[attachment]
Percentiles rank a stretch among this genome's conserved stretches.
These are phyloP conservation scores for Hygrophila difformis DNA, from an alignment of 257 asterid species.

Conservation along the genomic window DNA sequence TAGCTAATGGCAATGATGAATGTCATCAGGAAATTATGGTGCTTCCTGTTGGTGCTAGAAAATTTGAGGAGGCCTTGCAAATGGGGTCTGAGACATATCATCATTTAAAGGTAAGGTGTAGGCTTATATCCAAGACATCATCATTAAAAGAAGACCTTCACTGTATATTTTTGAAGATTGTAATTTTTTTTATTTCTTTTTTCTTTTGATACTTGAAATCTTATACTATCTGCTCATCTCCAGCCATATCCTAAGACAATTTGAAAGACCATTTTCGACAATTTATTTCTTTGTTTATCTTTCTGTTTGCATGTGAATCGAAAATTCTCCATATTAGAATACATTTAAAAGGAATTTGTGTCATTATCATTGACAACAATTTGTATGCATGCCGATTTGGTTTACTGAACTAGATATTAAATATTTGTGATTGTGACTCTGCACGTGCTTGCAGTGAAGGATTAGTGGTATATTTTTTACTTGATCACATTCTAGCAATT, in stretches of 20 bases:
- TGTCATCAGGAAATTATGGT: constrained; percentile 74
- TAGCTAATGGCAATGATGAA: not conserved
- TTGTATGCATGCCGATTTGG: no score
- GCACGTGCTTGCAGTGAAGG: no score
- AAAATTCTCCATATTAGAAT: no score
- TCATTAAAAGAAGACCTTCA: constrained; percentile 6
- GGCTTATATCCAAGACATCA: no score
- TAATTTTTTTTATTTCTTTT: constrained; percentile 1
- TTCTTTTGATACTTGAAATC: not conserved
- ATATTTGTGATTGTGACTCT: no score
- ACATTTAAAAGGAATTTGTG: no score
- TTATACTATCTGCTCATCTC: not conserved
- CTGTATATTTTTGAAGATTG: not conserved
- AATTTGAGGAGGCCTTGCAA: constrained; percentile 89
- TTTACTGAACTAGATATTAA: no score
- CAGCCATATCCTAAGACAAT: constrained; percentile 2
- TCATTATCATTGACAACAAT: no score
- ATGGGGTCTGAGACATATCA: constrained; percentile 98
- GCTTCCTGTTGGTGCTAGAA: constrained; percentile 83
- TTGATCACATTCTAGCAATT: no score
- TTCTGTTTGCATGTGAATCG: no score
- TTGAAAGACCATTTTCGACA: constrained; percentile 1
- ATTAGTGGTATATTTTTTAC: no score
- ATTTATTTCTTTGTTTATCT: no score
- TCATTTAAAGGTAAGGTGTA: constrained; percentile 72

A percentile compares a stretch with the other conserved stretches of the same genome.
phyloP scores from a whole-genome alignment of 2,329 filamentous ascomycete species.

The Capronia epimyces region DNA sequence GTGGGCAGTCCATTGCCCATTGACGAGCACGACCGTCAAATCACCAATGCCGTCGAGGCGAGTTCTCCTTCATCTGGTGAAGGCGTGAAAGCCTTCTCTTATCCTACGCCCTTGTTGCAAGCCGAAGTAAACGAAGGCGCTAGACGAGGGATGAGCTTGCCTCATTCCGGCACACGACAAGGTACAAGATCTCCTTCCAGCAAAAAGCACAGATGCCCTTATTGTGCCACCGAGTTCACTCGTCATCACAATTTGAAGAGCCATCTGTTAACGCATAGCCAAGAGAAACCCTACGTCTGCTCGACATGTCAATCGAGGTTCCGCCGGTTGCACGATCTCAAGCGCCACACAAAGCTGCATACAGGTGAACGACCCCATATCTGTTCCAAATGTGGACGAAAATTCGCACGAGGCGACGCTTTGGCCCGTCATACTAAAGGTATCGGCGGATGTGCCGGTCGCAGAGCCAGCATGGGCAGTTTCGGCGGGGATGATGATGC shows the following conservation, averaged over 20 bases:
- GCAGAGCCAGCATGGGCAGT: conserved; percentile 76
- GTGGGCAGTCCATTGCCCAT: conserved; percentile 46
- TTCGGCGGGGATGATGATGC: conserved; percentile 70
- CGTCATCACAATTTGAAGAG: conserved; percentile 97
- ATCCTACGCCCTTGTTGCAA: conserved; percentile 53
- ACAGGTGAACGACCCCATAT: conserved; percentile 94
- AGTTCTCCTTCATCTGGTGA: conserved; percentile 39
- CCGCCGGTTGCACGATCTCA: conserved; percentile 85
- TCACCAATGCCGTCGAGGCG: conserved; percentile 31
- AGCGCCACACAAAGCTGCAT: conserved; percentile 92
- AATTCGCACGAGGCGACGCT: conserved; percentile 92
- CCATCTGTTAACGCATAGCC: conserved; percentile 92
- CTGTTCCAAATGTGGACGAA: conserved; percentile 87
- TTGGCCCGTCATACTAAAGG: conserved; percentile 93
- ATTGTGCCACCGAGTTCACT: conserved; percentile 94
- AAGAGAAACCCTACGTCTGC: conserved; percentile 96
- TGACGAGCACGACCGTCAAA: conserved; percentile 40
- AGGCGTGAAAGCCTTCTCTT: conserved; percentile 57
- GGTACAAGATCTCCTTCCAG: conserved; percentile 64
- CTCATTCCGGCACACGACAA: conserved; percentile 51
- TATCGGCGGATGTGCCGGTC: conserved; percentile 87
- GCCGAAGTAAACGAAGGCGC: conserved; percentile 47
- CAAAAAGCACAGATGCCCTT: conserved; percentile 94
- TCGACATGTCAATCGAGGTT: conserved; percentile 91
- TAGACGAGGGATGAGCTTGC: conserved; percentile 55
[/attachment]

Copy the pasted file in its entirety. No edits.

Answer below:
Percentiles rank a stretch among this genome's conserved stretches.
These are phyloP conservation scores for Hygrophila difformis DNA, from an alignment of 257 asterid species.

Conservation along the genomic window DNA sequence TAGCTAATGGCAATGATGAATGTCATCAGGAAATTATGGTGCTTCCTGTTGGTGCTAGAAAATTTGAGGAGGCCTTGCAAATGGGGTCTGAGACATATCATCATTTAAAGGTAAGGTGTAGGCTTATATCCAAGACATCATCATTAAAAGAAGACCTTCACTGTATATTTTTGAAGATTGTAATTTTTTTTATTTCTTTTTTCTTTTGATACTTGAAATCTTATACTATCTGCTCATCTCCAGCCATATCCTAAGACAATTTGAAAGACCATTTTCGACAATTTATTTCTTTGTTTATCTTTCTGTTTGCATGTGAATCGAAAATTCTCCATATTAGAATACATTTAAAAGGAATTTGTGTCATTATCATTGACAACAATTTGTATGCATGCCGATTTGGTTTACTGAACTAGATATTAAATATTTGTGATTGTGACTCTGCACGTGCTTGCAGTGAAGGATTAGTGGTATATTTTTTACTTGATCACATTCTAGCAATT, in stretches of 20 bases:
- TGTCATCAGGAAATTATGGT: constrained; percentile 74
- TAGCTAATGGCAATGATGAA: not conserved
- TTGTATGCATGCCGATTTGG: no score
- GCACGTGCTTGCAGTGAAGG: no score
- AAAATTCTCCATATTAGAAT: no score
- TCATTAAAAGAAGACCTTCA: constrained; percentile 6
- GGCTTATATCCAAGACATCA: no score
- TAATTTTTTTTATTTCTTTT: constrained; percentile 1
- TTCTTTTGATACTTGAAATC: not conserved
- ATATTTGTGATTGTGACTCT: no score
- ACATTTAAAAGGAATTTGTG: no score
- TTATACTATCTGCTCATCTC: not conserved
- CTGTATATTTTTGAAGATTG: not conserved
- AATTTGAGGAGGCCTTGCAA: constrained; percentile 89
- TTTACTGAACTAGATATTAA: no score
- CAGCCATATCCTAAGACAAT: constrained; percentile 2
- TCATTATCATTGACAACAAT: no score
- ATGGGGTCTGAGACATATCA: constrained; percentile 98
- GCTTCCTGTTGGTGCTAGAA: constrained; percentile 83
- TTGATCACATTCTAGCAATT: no score
- TTCTGTTTGCATGTGAATCG: no score
- TTGAAAGACCATTTTCGACA: constrained; percentile 1
- ATTAGTGGTATATTTTTTAC: no score
- ATTTATTTCTTTGTTTATCT: no score
- TCATTTAAAGGTAAGGTGTA: constrained; percentile 72

A percentile compares a stretch with the other conserved stretches of the same genome.
phyloP scores from a whole-genome alignment of 2,329 filamentous ascomycete species.

The Capronia epimyces region DNA sequence GTGGGCAGTCCATTGCCCATTGACGAGCACGACCGTCAAATCACCAATGCCGTCGAGGCGAGTTCTCCTTCATCTGGTGAAGGCGTGAAAGCCTTCTCTTATCCTACGCCCTTGTTGCAAGCCGAAGTAAACGAAGGCGCTAGACGAGGGATGAGCTTGCCTCATTCCGGCACACGACAAGGTACAAGATCTCCTTCCAGCAAAAAGCACAGATGCCCTTATTGTGCCACCGAGTTCACTCGTCATCACAATTTGAAGAGCCATCTGTTAACGCATAGCCAAGAGAAACCCTACGTCTGCTCGACATGTCAATCGAGGTTCCGCCGGTTGCACGATCTCAAGCGCCACACAAAGCTGCATACAGGTGAACGACCCCATATCTGTTCCAAATGTGGACGAAAATTCGCACGAGGCGACGCTTTGGCCCGTCATACTAAAGGTATCGGCGGATGTGCCGGTCGCAGAGCCAGCATGGGCAGTTTCGGCGGGGATGATGATGC shows the following conservation, averaged over 20 bases:
- GCAGAGCCAGCATGGGCAGT: conserved; percentile 76
- GTGGGCAGTCCATTGCCCAT: conserved; percentile 46
- TTCGGCGGGGATGATGATGC: conserved; percentile 70
- CGTCATCACAATTTGAAGAG: conserved; percentile 97
- ATCCTACGCCCTTGTTGCAA: conserved; percentile 53
- ACAGGTGAACGACCCCATAT: conserved; percentile 94
- AGTTCTCCTTCATCTGGTGA: conserved; percentile 39
- CCGCCGGTTGCACGATCTCA: conserved; percentile 85
- TCACCAATGCCGTCGAGGCG: conserved; percentile 31
- AGCGCCACACAAAGCTGCAT: conserved; percentile 92
- AATTCGCACGAGGCGACGCT: conserved; percentile 92
- CCATCTGTTAACGCATAGCC: conserved; percentile 92
- CTGTTCCAAATGTGGACGAA: conserved; percentile 87
- TTGGCCCGTCATACTAAAGG: conserved; percentile 93
- ATTGTGCCACCGAGTTCACT: conserved; percentile 94
- AAGAGAAACCCTACGTCTGC: conserved; percentile 96
- TGACGAGCACGACCGTCAAA: conserved; percentile 40
- AGGCGTGAAAGCCTTCTCTT: conserved; percentile 57
- GGTACAAGATCTCCTTCCAG: conserved; percentile 64
- CTCATTCCGGCACACGACAA: conserved; percentile 51
- TATCGGCGGATGTGCCGGTC: conserved; percentile 87
- GCCGAAGTAAACGAAGGCGC: conserved; percentile 47
- CAAAAAGCACAGATGCCCTT: conserved; percentile 94
- TCGACATGTCAATCGAGGTT: conserved; percentile 91
- TAGACGAGGGATGAGCTTGC: conserved; percentile 55